Within 36 hours, the flag photo from Iwo Jima was on the front page of hundreds of publications around the world. The visual of a group of soldiers dutifully working together to raise the symbol of America was a striking image and won lasting adoration from the American public.

However, confusion over the two separate flag raisings remained. Some people even came to believe the popular photograph had been staged.

One problem was the account of wartime journalist Lou Lowery, who took a photo of the first flag raising. Lowery had not encountered Rosenthal's group on his way down from the mountain and did not recall seeing Rosenthal. In other words, he was not aware the second flag raising had happened.

Things were further muddled by an unverified TIME radio story on the "Time Views the News" program which reported that "Rosenthal climbed Suribachi after the flag had already been planted....Like most photographers, [he] could not resist reposing his characters in historic fashion."

Rosenthal would go on to spend much of his time defending the photograph's authenticity. Luckily, his account was corroborated by expert researchers. Rosenthal laid out his argument in an interview:

"Had I posed that shot, I would of course have ruined it... I’d have picked fewer men... I would have made them turn their heads so they could be identified [and] nothing like the existing picture would have resulted," Rosenthal explained.

The best known cinematic adaptations of the battle of Iwo Jima were the films Flags Of Our Fathers and Letters From Iwo Jima, both of which were directed by actor-turned-filmmaker Clint Eastwood and released two months apart in 2006.

The two movies told the story from different yet intersecting perspectives. Flags Of Our Fathers followed the stories of the six men captured in the iconic flag hoisting at Iwo Jima and their struggles in and after battle.

Meanwhile, Letters From Iwo Jima explored the gruesome island war from the Japanese perspective, particularly General Kuribayashi, portrayed by Japanese actor Ken Watanabe. Eastwood was inspired to make the movie after coming across the General's letters, which revealed his human side through writing to his daughter and showing an interest in learning English.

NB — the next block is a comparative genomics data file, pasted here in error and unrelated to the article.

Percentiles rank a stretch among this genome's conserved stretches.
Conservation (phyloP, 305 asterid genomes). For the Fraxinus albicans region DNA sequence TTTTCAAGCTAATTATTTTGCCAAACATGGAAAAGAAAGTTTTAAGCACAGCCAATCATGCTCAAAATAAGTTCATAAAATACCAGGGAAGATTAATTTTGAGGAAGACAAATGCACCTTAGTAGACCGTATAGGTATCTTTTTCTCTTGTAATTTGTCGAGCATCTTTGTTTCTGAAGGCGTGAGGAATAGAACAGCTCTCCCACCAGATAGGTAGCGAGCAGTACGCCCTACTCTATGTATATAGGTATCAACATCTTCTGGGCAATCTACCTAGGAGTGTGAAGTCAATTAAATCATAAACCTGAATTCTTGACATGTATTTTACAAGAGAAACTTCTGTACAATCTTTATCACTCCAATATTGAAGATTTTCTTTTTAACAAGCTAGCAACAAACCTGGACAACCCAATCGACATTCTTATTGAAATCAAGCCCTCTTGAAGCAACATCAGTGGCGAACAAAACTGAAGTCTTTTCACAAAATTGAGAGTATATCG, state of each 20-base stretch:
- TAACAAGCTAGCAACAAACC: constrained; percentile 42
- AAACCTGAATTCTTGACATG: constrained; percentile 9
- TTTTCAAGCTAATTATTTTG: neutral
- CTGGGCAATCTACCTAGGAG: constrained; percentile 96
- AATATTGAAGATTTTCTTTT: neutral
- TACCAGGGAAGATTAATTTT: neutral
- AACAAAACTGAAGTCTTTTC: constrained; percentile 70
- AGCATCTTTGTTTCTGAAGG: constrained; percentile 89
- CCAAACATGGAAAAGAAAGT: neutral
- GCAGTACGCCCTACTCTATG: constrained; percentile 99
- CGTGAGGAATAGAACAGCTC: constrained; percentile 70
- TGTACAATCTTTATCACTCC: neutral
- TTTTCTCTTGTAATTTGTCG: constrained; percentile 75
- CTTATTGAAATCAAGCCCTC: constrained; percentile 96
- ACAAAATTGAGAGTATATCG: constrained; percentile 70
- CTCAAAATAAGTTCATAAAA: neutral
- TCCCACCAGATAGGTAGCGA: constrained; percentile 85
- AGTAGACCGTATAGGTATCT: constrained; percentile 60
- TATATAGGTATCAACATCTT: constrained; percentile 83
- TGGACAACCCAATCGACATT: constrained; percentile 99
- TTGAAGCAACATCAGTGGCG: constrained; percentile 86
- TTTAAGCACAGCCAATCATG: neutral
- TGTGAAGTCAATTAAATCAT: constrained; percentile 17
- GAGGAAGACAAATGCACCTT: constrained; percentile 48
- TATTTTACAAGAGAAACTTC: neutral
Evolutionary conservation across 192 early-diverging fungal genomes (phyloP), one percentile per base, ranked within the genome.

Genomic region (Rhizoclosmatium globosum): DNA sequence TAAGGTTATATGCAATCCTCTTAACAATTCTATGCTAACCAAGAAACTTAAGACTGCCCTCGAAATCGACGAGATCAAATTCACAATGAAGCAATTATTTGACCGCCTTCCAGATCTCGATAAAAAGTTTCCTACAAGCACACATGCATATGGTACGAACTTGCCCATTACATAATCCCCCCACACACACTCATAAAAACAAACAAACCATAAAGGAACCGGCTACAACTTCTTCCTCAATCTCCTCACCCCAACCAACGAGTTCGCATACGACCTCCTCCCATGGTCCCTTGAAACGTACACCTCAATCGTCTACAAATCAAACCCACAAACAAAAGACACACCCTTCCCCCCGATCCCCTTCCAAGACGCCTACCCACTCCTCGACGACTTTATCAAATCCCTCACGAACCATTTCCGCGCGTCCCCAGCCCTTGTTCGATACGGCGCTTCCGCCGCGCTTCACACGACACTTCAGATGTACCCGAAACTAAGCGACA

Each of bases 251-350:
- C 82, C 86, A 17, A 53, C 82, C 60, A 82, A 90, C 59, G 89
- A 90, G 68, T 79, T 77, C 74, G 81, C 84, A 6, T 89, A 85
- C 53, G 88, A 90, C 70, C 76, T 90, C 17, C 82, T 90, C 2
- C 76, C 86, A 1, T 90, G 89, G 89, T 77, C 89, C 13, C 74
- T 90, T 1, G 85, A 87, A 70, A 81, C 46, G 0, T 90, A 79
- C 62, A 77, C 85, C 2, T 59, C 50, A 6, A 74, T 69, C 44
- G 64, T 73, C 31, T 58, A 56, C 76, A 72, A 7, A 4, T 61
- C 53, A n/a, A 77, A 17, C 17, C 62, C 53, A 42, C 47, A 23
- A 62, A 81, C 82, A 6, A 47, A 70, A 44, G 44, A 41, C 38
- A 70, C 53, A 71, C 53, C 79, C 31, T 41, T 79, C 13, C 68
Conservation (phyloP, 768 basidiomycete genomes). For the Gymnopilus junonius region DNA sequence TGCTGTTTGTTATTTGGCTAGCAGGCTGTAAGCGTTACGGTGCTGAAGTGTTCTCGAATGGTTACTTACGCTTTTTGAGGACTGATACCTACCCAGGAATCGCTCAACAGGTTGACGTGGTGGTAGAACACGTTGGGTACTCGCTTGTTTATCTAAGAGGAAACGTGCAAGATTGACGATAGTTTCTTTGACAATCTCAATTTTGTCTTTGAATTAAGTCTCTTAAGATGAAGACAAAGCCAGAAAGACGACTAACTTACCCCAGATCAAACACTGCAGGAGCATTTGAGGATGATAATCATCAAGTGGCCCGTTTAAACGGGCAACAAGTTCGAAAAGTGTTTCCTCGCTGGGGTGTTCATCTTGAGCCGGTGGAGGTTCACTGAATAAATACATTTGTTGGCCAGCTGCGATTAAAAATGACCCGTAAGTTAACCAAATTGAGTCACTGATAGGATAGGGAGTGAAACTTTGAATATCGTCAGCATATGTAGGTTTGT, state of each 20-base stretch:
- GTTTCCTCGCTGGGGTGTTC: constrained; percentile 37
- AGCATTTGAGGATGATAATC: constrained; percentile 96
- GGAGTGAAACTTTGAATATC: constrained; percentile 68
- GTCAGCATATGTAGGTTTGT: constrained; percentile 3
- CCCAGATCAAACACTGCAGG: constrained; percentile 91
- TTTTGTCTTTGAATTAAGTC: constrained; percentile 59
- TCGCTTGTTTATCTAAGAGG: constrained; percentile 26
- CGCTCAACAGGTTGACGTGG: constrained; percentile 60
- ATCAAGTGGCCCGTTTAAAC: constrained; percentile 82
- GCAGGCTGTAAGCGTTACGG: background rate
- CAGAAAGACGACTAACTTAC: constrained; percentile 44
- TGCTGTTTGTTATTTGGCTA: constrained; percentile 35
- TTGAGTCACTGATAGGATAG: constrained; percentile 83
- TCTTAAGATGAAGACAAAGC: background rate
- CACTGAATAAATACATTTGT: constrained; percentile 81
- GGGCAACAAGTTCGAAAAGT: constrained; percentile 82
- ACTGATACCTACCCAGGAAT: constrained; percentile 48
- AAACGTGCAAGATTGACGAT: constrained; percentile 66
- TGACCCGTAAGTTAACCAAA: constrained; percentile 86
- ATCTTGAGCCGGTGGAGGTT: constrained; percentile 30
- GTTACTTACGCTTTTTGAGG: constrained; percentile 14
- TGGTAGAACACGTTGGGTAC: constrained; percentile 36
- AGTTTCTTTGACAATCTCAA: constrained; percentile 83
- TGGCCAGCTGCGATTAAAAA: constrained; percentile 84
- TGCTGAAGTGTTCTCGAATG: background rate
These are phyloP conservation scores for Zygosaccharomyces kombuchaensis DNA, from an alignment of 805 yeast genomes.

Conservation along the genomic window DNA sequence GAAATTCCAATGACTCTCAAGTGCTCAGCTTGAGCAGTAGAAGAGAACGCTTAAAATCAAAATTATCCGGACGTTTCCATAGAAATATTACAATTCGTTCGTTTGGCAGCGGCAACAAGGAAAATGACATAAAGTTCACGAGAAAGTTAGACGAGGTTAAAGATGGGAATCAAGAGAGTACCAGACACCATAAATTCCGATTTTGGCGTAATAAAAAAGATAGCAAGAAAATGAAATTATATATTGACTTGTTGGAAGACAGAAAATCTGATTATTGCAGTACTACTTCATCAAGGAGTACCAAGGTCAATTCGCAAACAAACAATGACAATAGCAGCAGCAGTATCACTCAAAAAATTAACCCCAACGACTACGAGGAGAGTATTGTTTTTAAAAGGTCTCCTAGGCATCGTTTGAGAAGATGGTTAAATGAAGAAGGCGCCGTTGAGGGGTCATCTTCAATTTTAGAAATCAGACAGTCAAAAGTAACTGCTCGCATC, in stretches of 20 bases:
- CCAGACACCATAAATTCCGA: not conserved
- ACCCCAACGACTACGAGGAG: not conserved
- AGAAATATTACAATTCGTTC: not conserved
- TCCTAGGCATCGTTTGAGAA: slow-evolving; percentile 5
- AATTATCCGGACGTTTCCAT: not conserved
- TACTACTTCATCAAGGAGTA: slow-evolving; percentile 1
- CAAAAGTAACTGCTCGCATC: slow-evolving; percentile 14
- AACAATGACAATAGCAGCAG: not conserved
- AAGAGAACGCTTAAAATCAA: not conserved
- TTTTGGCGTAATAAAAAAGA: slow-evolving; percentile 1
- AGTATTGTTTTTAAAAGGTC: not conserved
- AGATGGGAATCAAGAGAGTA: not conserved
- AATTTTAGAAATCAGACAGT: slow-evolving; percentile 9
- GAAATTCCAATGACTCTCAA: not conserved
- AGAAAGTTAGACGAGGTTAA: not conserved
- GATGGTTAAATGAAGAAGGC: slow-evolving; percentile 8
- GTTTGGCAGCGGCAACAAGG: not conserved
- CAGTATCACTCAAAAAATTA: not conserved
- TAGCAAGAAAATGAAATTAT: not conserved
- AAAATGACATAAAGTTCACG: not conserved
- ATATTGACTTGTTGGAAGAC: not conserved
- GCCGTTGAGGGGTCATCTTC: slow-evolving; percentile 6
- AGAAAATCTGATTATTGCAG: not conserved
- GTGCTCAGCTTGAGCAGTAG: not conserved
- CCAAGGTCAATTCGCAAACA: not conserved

"As we were preparing to do Flags of Our Fathers, it occurred to me that the general who was the defender of the island was considered by American generals to be quite clever. And so I just started to get curious about as to what he was like. I asked a friend in Japan to send any books that were on him," Eastwood told NPR.

"There were no books in English but there was a small book about letters he had written home when he was an envoy in the United States and Canada in the late '20s to '30s. He had written home and drawn little pictures for his daughter to show them what it was like, where he was. I thought, 'this is an interesting person.'"

Both films have been listed on a number of "best movies" lists and received critical acclaim.

The films are not without their critics, however. Acclaimed director Spike Lee criticized Eastwood's decision to omit the Black Marines who were involved in the island battle.

"Clint Eastwood made two films about Iwo Jima that ran for more than four hours total, and there was not one Negro actor on the screen," Lee remarked during a press conference to promote his own war film, Miracle At St. Anna.

"If you reporters had any balls you'd ask him why. There's no way I know why he did that....But I know it was pointed out to him and that he could have changed it. It's not like he didn't know."

Despite the missing African-American soldiers, historians say Eastwood's films are fairly accurate. Chuck Melson, chief historian of the U.S. Marine Corps., said that most of the war scenes in Flags Of Our Fathers were well-done and depicted the battle grounds accurately, particularly the scene of the American landing on Iwo Jima.

"They could come ashore, but once they hit that black volcanic sand, they couldn't move," Melson noted. "Tanks and jeeps got stuck, and the Marines themselves were slipping and sliding and really couldn't dig into the beach, so they were wide open to Japanese guns and shellfire."

Despite the criticism, the films do a commendable job of depicting one of the most iconic battles of the Pacific War. Iwo Jima is forever enshrined in both American and Japanese cultures as a testament to the heroism — and the savagery — that characterized World War II.

Next, take a look at 28 haunting photos from the Battle of Kursk, the biggest tank battle in history. Then, learn about the Battle of Verdun, the longest fight of the First World War.